Don’t extend MCO if infection rate keeps dropping, says Sarawak activist

A Sarawak activist says the flattening curve in Covid-19 rate of infection shows it is time to allow the movement control order to expire. (Bernama pic)

KUCHING: The leader of a Sarawak-based NGO has urged the government to refrain from extending the movement control order (MCO) when it ends on May 12 if the number of Covid-19 infections continues to decrease.

Komuniti Harapan Malaysia chairman Philip Wong told FMT he believed the government should consider the economic consequences of an extended MCO.

But he said his main concern was the survival of small businesses and the livelihood of people working for them.

“The government’s financial aid is only for the short term,” he said. “We have been under the MCO for almost two months and small retail businesses, including coffee shops and restaurants, have been affected badly.

“We are concerned that the MCO will be further extended despite the fact that new infection rates are low.

“In fact, the health director-general has said that we have successfully flattened the curve.”

However, he called for the continuation of measures to curb the spread of the virus, such as screening and contact tracing and insistence that people observe social distancing and strict personal hygiene.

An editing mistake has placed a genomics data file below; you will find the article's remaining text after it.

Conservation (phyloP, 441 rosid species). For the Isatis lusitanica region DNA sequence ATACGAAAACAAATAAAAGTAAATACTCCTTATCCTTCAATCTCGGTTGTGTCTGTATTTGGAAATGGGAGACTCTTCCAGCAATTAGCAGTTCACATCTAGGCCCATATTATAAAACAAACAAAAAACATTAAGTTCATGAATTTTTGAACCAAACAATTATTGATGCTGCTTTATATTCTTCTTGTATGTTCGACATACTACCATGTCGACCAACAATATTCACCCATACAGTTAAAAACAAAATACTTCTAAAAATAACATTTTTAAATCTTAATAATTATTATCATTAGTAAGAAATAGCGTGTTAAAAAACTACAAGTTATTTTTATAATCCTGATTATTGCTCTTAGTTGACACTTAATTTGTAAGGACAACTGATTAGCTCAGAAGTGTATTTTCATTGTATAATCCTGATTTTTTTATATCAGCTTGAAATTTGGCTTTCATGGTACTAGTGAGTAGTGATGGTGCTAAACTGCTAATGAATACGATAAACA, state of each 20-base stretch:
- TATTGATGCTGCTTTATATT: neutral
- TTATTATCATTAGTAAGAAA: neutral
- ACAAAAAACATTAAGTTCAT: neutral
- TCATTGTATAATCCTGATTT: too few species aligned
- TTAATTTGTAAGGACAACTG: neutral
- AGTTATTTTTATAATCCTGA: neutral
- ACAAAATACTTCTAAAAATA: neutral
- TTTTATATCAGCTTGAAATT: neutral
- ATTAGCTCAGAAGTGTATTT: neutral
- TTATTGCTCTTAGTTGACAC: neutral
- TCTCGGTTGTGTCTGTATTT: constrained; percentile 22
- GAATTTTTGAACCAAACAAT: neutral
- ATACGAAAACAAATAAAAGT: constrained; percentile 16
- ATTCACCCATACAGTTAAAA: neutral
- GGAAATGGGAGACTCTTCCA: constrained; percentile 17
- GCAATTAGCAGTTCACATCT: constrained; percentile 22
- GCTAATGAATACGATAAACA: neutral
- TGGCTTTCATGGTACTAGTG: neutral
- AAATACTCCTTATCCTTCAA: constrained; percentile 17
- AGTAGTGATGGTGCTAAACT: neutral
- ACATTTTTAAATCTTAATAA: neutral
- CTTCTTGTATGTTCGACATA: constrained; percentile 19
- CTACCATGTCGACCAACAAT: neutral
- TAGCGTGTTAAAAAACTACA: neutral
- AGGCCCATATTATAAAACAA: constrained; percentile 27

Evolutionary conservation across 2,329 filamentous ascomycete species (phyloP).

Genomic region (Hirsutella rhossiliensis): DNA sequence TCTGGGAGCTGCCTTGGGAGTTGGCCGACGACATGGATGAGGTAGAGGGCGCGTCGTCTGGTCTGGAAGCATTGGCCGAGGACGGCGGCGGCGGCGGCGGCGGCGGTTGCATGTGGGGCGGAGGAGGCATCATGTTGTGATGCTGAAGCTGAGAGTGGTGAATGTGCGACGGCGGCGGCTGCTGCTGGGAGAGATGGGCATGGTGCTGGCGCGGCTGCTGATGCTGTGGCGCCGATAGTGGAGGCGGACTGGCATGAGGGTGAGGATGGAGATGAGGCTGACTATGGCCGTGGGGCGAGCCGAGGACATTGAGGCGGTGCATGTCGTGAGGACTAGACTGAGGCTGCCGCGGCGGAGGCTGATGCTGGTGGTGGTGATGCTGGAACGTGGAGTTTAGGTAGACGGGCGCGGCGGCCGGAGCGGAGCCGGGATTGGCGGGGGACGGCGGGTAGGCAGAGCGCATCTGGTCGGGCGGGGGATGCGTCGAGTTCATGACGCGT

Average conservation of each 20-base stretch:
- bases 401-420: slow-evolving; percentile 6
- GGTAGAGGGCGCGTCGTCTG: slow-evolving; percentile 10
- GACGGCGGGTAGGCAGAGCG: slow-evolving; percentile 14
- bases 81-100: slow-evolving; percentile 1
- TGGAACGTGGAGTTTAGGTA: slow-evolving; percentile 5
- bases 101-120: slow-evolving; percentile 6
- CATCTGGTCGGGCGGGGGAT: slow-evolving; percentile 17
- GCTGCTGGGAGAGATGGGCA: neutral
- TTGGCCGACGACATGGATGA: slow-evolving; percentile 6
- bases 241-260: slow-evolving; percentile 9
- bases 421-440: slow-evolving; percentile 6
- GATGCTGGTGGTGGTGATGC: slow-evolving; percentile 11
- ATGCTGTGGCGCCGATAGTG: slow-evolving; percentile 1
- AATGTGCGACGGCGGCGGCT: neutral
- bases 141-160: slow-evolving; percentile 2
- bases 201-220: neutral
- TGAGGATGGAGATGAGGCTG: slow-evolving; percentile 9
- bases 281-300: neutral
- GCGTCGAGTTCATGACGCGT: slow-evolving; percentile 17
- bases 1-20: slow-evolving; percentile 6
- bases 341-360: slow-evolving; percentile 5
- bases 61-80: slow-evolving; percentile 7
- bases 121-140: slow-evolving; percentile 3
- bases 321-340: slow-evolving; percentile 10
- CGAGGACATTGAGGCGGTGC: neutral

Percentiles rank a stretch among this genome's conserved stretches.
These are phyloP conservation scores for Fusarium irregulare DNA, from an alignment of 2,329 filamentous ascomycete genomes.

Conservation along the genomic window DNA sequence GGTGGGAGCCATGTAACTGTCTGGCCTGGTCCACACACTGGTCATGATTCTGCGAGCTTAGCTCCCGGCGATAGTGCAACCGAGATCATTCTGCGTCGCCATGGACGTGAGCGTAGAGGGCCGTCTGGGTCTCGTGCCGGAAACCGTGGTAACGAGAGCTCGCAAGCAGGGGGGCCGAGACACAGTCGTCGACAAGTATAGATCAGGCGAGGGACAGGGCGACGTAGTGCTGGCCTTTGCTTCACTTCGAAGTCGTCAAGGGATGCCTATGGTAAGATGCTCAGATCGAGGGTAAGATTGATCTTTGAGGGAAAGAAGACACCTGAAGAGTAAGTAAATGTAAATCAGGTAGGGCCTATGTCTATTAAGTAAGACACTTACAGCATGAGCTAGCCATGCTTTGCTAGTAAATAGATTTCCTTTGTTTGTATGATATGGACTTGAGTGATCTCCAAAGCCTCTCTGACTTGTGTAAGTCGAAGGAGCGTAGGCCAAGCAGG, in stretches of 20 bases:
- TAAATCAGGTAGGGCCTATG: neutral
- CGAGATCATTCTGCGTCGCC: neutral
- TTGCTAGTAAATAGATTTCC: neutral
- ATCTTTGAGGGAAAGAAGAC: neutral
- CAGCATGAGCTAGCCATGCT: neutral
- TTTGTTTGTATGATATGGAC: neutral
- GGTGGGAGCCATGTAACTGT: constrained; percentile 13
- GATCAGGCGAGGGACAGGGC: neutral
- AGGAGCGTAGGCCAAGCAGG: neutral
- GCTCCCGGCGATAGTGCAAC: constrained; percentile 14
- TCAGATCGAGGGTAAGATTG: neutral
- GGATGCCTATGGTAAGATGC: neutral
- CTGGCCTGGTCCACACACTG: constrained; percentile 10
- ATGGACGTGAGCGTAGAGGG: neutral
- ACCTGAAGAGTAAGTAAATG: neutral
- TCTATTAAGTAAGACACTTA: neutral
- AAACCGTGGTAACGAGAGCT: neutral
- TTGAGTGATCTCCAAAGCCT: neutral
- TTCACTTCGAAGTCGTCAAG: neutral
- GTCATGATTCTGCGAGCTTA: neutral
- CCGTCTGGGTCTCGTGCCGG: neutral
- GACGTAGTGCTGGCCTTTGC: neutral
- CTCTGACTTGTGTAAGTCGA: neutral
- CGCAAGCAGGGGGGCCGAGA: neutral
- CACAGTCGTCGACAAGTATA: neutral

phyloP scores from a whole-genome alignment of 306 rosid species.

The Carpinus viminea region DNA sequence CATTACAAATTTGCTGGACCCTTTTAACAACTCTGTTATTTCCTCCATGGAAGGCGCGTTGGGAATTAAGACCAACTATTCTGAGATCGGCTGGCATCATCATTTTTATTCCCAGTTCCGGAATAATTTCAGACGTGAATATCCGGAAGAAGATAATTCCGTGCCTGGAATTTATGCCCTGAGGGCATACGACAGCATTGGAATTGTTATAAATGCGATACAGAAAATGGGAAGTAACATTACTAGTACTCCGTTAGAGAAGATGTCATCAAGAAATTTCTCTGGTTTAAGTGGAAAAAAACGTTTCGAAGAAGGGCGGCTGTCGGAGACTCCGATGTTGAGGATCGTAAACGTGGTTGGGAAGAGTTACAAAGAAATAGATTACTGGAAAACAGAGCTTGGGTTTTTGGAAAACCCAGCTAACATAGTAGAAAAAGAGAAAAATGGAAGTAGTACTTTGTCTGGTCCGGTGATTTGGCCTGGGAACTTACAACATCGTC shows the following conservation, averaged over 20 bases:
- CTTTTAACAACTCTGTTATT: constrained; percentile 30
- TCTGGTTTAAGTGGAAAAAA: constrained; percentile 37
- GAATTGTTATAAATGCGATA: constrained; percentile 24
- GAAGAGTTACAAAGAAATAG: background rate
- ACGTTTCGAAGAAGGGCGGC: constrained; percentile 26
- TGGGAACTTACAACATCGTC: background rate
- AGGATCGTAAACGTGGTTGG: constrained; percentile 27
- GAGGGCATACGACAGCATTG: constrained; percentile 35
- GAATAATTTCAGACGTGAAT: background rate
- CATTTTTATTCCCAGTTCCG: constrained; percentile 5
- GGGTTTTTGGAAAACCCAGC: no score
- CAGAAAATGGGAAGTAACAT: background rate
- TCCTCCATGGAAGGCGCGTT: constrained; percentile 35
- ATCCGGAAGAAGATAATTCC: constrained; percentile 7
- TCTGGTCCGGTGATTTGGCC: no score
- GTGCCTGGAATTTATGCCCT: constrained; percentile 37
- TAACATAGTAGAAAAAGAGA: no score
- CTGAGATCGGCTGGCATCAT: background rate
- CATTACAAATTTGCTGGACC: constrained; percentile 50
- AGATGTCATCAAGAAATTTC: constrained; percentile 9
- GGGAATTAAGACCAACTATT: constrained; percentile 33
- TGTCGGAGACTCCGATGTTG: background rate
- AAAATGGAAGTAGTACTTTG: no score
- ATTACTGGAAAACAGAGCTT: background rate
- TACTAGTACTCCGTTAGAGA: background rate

“We must understand that saving lives is important and must be prioritised, but we must also consider making practical decisions on the country’s economy and the people’s livelihood,” he said.

Another NGO, Rise of Sarawak Efforts (Rose), urged the government to work with experts in various fields to come up with recommendations on how people should conduct their lives and how business should be done after the MCO ends.

“We all know that the MCO will not see the complete eradication of Covid-19,” Rose chairman Ann Teo said. “It will only buy us more time and lessen the fatalities.

“Yet the authorities have not given any sign that it has a strategy for the post-MCO period and this is worrying.

“To start the ball rolling, my suggestion would be to open up industries or business activities in the green zones but for divisional borders to be closed or for inter-divisional or inter-district movements to be closely monitored.

“We know there is no precedent but we can learn from other countries on how to restart our economy and resume our lives.”

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